Sony files trademarks for PlayStation 6, 7, 8, 9 and 10

Platform holder's trademark security process teases decades worth of new console

Sony Interactive Entertainment clearly believes the power of PlayStation isn't waning as it files trademarks for no less than five future consoles.

Trademark applications have been submitted for PS6, PS7, PS8, PS9 and PS10 in Japan, Gematsu reports.

Naturally, this is not confirmation any of these machines will exist. Instead, it's likely trademark security to prevent anyone else snapping up these brands before PlayStation.

In fact, Sony has a history of future-proofing its console strategy this way. In 2006, the same year the PlayStation 3 was released, the platform holder trademarked both PlayStation 4 and 5 -- which is amusing when you consider the company refused to call it that until earlier this month.

Interestingly, the original PlayStation and PlayStation 2 were not trademarked until years after release. In fact, the first console was not trademarked until 2000 -- six years after release, and a year after PS2 was trademarked.

Obviously a lot will change in the games industry between now and any potential PlayStation 10, but it does at least suggest how far ahead Sony might be planning.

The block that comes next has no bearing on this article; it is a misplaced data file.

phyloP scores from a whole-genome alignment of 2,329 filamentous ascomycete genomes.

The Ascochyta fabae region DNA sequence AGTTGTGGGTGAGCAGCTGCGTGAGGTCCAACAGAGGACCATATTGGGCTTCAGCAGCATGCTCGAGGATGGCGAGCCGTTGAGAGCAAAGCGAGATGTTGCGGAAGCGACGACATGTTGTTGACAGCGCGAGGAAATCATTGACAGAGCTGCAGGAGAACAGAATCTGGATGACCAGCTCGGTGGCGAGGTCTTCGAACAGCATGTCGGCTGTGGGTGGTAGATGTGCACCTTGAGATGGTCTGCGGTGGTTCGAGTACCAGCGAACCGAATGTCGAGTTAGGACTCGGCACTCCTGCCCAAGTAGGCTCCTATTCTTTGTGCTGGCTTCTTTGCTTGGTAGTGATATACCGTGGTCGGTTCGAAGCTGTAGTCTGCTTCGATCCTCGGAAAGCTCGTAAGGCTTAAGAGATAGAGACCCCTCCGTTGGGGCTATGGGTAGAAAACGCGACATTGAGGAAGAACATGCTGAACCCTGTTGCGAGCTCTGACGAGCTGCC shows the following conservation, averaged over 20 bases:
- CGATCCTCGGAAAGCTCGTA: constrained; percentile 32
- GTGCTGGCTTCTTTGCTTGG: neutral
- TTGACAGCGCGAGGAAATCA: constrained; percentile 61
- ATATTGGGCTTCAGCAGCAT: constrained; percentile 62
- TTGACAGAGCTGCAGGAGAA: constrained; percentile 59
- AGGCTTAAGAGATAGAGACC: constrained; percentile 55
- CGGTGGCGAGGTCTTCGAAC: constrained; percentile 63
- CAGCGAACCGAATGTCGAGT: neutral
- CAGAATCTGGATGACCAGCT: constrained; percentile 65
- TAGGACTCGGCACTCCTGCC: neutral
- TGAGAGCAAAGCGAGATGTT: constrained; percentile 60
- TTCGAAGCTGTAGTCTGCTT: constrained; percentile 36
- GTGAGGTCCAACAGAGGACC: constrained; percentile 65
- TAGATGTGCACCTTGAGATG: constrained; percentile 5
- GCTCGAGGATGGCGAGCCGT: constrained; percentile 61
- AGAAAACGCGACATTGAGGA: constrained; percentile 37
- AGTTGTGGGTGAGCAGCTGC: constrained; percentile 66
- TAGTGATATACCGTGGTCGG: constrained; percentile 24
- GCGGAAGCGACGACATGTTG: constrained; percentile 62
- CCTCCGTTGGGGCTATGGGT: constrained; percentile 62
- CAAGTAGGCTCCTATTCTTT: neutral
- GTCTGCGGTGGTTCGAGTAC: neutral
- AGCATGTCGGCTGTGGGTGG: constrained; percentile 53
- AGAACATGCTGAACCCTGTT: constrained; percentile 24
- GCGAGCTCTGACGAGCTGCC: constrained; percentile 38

Given each PlayStation console has lasted between six and seven years before its successor arrived, that puts the PlayStation 10 on course for launch in 2050 at the earliest.

More stories

Sony donates $100,000 to reproductive rights charity but forbids public statements

Donation led by Insomniac Games after criticism over CEO Jim Ryan's internal message on abortion rights

By James Batchelor

Sony reduces PlayStation 5 forecast to 18m units due to component shortage

Platform holder says it will “need to be proactive” to maintain supply, is unconcerned by dip in active PS Plus users

By James Batchelor

Latest comments (1)

Hugo Trepanier Senior Game Designer, Ludia2 years ago
I admittedly don't know much about copyrights and trademarks but wouldn't registering the name "PlayStation" alone be sufficient to cover all future releases? I mean, if I were to put out a product called say Xbox 3000 or PlayStation XL I'm pretty sure I would get sued easily, even though none of those are actual filed product names.
0Sign inorRegisterto rate and reply

Sign in to contribute

Need an account? Register now.